Kingstonian responded, in those pre-sub goalkeeper days, by putting Andy Parr in goal, the smallest player in the team by nearly a yard. Kingstonian got the best goal of the night. Peterborough, however, got the other… nine. So imagine my surprise when the words which greeted me as I got home were “so, you’ll get a replay, then.” Gary Lineker’s definitive take on the incident was “it’s a difficult one”, which was due warning of his entire media career since, if only we’d been paying attention. The FA resolved the difficulty by ordering a behind-closed-doors replay, even though Peterborough United’s team and management were at least as innocent as Wood’s last weekend, and the result of the original game was beyond reasonable doubt… 3-0 or 9-1 doesn’t matter in a cup.
But after a couple of days reflection, the one thing I’m definitively comfortable with saying is that Kingstonian’s appeal was absolutely the right thing to do, regardless of its ultimate acceptance or rejection. For had they not done so, it seems the incident may have been glossed over entirely. As we have already seen, Wood’s efforts at eradicating their “occasional” morons have failed completely, and there’s no indication that they’ll succeed this time around either. While the match report on the Ryman League’s own website neglected to mention the incident at all, even though it was as much a part of the on-field action as anything else it did mention.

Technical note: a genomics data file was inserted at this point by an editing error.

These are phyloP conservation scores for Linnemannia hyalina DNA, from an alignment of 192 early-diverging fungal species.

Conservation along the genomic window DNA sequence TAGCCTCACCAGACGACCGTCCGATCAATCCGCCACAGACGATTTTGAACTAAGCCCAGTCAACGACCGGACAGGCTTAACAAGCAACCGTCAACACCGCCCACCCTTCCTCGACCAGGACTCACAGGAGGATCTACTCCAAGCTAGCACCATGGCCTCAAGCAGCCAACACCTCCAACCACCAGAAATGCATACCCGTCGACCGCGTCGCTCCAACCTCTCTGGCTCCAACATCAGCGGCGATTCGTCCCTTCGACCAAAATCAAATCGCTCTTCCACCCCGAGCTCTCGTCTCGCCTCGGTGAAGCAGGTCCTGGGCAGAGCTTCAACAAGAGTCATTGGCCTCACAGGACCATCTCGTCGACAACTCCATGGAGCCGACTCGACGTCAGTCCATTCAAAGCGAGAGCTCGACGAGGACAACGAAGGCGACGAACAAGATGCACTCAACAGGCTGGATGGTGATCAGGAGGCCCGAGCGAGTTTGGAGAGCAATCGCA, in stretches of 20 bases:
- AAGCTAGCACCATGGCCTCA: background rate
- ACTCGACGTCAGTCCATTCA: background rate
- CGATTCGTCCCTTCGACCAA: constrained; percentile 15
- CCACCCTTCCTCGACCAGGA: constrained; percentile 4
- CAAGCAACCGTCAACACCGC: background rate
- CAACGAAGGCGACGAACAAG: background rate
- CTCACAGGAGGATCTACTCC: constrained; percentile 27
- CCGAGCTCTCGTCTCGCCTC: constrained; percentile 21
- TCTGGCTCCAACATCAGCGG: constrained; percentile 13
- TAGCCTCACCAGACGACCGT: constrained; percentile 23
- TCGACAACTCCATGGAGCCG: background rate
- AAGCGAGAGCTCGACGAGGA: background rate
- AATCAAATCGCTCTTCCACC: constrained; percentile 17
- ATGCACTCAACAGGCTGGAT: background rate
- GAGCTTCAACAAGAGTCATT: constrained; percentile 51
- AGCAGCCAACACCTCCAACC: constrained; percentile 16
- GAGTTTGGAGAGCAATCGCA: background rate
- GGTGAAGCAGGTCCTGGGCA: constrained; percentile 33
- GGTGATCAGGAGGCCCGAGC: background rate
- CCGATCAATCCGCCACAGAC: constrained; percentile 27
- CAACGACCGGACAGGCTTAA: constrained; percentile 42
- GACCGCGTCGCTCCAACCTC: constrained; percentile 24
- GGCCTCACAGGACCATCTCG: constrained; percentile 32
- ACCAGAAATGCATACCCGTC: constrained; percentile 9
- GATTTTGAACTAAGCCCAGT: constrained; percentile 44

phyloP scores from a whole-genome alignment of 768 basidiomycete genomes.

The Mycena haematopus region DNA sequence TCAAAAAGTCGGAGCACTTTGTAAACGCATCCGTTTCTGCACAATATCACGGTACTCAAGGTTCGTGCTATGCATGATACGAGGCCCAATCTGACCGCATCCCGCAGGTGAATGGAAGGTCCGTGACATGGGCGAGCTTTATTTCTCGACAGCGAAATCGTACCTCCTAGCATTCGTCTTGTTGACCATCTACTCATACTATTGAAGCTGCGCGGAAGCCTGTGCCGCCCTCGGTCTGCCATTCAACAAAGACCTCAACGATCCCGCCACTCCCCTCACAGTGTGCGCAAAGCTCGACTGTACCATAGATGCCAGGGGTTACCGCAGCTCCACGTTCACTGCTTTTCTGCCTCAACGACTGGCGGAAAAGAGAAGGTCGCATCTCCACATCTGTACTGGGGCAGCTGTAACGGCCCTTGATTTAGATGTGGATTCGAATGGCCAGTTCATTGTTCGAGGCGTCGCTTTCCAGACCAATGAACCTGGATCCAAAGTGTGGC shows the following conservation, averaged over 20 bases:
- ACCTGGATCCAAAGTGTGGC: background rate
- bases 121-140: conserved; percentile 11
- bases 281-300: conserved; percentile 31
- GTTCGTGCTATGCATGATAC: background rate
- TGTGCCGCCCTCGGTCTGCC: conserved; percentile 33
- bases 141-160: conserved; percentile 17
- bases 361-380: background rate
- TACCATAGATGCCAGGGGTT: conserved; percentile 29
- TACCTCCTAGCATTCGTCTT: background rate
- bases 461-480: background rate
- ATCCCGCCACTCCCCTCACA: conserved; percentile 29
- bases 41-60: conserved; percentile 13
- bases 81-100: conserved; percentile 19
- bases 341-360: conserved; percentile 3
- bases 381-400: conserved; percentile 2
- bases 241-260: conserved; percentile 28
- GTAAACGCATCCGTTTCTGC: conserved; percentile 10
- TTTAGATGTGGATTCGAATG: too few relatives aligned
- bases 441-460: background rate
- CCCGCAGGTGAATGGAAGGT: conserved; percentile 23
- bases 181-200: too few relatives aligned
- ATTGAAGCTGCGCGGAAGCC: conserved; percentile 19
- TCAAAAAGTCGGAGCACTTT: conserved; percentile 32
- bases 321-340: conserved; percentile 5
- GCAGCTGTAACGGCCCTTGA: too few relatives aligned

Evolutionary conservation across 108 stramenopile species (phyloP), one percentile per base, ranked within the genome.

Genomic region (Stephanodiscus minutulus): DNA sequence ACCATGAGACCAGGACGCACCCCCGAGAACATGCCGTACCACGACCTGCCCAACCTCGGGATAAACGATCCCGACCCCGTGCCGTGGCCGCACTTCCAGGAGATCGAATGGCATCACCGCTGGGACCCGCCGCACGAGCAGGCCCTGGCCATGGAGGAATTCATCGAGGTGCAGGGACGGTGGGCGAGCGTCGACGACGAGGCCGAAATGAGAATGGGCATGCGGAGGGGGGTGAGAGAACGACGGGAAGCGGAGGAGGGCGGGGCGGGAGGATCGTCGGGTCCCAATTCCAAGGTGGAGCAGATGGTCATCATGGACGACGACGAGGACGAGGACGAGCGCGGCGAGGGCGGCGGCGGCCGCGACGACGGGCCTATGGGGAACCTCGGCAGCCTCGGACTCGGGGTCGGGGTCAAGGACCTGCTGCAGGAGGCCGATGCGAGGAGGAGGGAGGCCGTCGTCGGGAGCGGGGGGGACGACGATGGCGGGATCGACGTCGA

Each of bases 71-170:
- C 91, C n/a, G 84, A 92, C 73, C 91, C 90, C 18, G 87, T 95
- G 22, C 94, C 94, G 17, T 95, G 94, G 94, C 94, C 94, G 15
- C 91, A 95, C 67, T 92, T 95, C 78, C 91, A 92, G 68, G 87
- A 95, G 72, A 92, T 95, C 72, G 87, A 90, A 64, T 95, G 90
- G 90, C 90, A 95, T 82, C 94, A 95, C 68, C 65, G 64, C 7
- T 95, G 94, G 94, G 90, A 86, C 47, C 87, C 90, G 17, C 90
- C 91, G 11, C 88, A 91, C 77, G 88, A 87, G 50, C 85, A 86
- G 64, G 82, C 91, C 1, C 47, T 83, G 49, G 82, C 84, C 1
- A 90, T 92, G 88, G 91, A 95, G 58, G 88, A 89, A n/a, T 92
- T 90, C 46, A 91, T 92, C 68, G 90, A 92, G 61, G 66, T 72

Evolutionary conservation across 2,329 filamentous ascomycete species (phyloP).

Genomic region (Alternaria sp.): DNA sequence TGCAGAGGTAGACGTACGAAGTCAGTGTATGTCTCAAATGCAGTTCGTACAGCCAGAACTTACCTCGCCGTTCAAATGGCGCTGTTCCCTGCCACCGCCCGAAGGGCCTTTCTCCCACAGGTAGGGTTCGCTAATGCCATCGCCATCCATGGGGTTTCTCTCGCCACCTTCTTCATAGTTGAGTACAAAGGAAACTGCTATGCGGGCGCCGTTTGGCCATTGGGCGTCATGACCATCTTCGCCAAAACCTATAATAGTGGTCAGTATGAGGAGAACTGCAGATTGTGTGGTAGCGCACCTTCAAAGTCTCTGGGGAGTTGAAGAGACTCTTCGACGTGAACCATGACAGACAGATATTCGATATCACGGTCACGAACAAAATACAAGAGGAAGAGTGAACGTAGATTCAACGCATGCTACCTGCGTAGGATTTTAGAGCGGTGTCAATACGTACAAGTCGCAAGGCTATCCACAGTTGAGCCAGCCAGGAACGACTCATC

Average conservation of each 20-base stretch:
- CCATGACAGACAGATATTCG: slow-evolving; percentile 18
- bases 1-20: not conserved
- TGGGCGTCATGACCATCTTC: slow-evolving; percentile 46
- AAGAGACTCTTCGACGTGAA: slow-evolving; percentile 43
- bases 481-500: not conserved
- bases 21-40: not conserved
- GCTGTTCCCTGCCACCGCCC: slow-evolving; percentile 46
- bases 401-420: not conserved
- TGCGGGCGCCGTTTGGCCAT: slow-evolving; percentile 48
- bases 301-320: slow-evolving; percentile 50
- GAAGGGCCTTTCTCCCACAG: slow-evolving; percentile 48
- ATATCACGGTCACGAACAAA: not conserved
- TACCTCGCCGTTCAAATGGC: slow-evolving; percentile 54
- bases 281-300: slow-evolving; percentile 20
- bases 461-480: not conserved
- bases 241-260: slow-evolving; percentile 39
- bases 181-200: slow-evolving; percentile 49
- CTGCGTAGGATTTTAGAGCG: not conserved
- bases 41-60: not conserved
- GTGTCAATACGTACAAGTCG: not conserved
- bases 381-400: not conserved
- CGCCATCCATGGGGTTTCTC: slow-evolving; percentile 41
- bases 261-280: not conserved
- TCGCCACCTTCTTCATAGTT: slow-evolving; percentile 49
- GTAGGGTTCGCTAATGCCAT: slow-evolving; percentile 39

It would be fundamentally wrong to let the situation lie in that manner. And Kingstonian’s appeal was, at the time of writing, the only effort made by anybody to deal with it. I hope that situation won’t lie either. Should the game be replayed? I genuinely don’t know. There was far less of a case at Peterborough in 1992, yet the game was replayed. But my gut feeling is one of indecision. And if the authorities responsible have that same gut feeling, they won’t, by definition, make that decision. However, by asking the authorities to consider all the issues, the club, my club, are doing exactly the right thing. And when all the considerable dust has finally settled on this issue, no fan of any club could ask for more than that.
Good report, must be difficult to keep your bias to one side with such an emotional topic.
I’m quite shocked with the lack of exposure it has received, I suppose it has been overshadowed by the events at Hillsborough and Luton. To be honest I haven’t looked very hard on the more non league oriented news sources that I know of.